So far, Bruins coach Jim Montgomery has played his cards right with Connor Clifton

So far, Bruins coach Jim Montgomery has played his cards right with Connor Clifton

“Kenny Rogers, that’s my new nickname for him, okay?” a smiling Montgomery said after Wednesday’s practice in Brighton, which still had Clifton with elite blueliner Hampus Lindholm on the No. 1 pairing and the Bruins still parked No. 1 in the NHL standings.

Rogers was best known for his song, “The Gambler.” NHL coaches rarely smile when they combine the concepts of defense and gambling, but Montgomery has seen enough of Clifton’s risky business so far to be confident the 27-year-old ex-Quinnipiac will play well their letters more often than not.

Montgomery, his calculated risks as a coach who pay rewards in the standings, sees Kenny as a guy who warms up at the table, and seems to have no intention of altering his game, his approach or his minutes (average 21:18). .

“He knows when to take ’em and when to fold ’em,” Montgomery said, stealing a line from Rogers’ trademark song. “Not all the time…and he doesn’t want to fold them very often.”

Of all the surprises this season, Clifton, previously known as a struggling third-down backliner with a penchant for risky freelance work, is perhaps the biggest of all. Under Montgomery’s tutelage, he has emerged, and continues to evolve, as an impressive and vital contributor on both sides of the puck. He is offensive minded and brings legitimate punch to his batting game.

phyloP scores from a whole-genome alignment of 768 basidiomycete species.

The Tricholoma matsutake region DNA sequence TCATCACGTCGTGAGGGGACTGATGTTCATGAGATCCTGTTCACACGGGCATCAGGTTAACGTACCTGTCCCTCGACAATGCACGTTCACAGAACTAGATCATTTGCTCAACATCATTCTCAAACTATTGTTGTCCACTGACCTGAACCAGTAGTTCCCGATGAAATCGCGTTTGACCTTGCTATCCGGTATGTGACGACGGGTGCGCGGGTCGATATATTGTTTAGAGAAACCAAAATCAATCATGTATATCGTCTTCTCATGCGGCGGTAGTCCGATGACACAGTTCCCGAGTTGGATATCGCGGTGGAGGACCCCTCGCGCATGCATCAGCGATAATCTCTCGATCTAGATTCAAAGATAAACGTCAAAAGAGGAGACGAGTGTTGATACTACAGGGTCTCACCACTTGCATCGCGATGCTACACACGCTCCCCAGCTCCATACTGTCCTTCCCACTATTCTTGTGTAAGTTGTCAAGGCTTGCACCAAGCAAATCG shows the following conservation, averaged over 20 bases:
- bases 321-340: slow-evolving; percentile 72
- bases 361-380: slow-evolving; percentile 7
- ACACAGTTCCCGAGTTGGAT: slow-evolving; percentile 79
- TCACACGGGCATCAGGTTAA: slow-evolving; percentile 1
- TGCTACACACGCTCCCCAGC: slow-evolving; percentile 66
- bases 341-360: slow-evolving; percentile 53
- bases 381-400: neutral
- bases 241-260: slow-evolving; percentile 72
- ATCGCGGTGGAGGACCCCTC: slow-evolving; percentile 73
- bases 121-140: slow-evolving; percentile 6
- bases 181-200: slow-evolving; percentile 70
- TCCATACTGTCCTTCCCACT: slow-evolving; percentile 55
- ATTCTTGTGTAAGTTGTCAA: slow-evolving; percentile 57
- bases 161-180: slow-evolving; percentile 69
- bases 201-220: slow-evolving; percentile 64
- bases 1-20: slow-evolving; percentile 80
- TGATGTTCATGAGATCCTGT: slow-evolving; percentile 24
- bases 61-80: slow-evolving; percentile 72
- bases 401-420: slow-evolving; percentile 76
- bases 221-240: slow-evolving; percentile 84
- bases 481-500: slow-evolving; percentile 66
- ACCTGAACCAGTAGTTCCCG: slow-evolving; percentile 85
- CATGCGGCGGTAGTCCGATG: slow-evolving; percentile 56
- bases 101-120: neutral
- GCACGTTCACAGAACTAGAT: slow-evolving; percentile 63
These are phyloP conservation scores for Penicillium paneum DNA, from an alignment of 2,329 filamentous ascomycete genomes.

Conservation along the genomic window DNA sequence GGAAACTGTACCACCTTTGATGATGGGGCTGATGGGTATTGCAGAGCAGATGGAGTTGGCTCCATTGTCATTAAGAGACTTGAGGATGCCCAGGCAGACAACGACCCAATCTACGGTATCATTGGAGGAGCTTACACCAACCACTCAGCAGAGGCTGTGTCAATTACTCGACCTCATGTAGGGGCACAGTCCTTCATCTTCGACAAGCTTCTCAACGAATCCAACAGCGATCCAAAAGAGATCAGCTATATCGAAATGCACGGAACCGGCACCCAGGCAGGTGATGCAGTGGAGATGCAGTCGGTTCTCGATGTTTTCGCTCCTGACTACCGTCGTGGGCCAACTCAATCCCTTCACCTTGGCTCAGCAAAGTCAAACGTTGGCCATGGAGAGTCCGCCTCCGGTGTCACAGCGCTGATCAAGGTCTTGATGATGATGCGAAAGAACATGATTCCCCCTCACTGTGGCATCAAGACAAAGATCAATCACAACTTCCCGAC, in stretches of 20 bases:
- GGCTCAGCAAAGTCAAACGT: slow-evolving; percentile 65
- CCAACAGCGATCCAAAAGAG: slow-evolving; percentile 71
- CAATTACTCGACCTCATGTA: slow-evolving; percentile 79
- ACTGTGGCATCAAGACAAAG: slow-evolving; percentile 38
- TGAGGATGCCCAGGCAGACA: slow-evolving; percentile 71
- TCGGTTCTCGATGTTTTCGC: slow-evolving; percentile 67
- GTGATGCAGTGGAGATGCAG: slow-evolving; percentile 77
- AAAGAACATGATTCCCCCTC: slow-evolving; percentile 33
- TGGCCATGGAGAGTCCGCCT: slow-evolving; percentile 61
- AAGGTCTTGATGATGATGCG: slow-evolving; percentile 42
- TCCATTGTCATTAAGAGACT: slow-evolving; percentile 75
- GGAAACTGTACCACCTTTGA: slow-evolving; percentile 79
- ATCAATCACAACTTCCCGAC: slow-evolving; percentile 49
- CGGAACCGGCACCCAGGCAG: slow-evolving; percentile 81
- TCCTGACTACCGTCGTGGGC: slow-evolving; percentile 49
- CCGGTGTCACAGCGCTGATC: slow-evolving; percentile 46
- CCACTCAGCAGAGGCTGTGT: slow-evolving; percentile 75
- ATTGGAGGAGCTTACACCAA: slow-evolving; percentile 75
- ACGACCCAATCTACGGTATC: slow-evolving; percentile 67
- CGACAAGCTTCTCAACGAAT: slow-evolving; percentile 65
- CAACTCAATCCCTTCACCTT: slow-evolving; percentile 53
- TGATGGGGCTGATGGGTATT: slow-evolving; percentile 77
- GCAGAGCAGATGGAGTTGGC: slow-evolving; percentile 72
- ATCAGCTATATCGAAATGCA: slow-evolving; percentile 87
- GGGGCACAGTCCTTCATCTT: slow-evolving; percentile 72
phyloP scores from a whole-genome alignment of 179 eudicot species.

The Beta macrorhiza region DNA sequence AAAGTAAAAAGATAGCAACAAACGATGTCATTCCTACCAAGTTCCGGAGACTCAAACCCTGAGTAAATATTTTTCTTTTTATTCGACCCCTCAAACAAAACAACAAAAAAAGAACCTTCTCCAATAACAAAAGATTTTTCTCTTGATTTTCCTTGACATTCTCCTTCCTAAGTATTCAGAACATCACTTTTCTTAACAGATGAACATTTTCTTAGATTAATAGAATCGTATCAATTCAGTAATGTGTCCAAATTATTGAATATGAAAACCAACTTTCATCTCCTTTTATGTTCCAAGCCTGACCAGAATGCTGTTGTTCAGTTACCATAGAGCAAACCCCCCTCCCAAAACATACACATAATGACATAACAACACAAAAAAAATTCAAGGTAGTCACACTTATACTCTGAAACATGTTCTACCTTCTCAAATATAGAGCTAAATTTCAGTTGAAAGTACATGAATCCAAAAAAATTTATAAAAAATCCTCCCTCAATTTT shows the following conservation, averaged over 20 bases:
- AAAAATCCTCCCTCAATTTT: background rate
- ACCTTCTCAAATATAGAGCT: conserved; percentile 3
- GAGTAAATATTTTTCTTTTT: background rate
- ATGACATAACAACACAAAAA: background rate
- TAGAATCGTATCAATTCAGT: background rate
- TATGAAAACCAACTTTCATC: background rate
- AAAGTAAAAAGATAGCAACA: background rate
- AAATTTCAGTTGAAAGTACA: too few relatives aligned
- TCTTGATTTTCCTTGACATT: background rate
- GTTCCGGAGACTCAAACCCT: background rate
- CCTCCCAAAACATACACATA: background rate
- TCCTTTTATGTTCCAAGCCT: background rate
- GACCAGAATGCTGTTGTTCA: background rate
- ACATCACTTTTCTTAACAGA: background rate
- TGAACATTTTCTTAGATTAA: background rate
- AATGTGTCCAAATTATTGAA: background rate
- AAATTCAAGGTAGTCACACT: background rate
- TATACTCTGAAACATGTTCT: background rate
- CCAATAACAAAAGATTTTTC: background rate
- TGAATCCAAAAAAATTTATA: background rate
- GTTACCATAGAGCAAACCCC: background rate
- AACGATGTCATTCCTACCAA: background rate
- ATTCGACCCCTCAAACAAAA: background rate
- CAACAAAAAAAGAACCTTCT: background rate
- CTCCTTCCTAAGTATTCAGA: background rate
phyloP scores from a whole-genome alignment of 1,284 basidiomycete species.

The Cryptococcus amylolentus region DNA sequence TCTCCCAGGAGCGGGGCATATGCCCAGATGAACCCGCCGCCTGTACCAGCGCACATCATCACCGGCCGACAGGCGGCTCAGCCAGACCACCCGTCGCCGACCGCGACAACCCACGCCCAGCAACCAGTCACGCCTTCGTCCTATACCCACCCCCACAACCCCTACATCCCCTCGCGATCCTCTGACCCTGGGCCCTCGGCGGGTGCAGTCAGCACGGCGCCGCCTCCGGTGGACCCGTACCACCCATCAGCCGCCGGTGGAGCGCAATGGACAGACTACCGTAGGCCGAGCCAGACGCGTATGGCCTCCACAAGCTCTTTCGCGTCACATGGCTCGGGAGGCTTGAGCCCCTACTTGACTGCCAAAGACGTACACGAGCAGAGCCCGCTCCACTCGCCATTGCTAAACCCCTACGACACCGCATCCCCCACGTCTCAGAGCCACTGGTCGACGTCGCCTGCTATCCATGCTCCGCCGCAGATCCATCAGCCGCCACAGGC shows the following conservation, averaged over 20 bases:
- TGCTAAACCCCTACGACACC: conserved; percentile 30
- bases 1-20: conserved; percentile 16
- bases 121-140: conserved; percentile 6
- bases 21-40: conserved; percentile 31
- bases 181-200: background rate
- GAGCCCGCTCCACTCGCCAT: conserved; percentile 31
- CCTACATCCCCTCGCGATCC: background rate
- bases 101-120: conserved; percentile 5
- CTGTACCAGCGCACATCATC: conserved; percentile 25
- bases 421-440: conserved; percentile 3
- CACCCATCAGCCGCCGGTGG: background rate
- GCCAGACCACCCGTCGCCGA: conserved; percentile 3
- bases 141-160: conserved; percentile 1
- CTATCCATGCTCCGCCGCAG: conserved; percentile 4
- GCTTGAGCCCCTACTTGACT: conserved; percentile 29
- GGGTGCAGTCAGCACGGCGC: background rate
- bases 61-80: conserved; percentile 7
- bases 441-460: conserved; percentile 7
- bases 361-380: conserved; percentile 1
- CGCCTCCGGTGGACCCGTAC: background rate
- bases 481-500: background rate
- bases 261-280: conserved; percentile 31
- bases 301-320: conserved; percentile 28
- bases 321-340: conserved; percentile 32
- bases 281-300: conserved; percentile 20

“I mean, he called [Milan] Lucic off his skates,” mused Montgomery. “Nuf said, didn’t he?”

To dig deeper into the offense for a moment, both Clifton and the Lindholm polish are tracking career years. Heading into Thursday night’s game against the Flyers at the Garden, Lindholm and Clifton are on pace for 128 points.

The Bruins haven’t finished with two blue ribbons with that much production in nearly 30 years, dating back to Ray Bourque and Glen Wesley combining for 149 points in 1993-94. That’s when we made goals and assists, even from defenders, as common as cheap whiskey and cigars at the card table.

Lindholm and Clifton right now are Exhibits 1 and 1A when it comes to understanding the step forward that team president Cam Neely and general manager Don Sweeney hoped to see by hiring Montgomery for new messages behind the bench. In contrast to Bruce Cassidy, Montgomery has provided more players with more room to maneuver. Confidence is paying off.

Pavel Zacha, left, and Connor Clifton each scored in Sunday’s win over Vancouver.Jim Davis/Globe Staff

Cassidy also liked Clifton and deserves credit for coaching the structure of his game and helping him start a big league career. Cassidy, however, was not so tolerant of the inherent risk and booing. A bad game, or even a bad play, could knock Clifton out of the lineup for the next game.

Now, Clifton said, “We can go behind the goal line and try to make a play, and it’s not the end of the world.”

It can be even more extreme than those flights of fancy. Case in point: One time earlier this season when Lindholm shot one from the point and Kenny was in the slot, trying for the tip.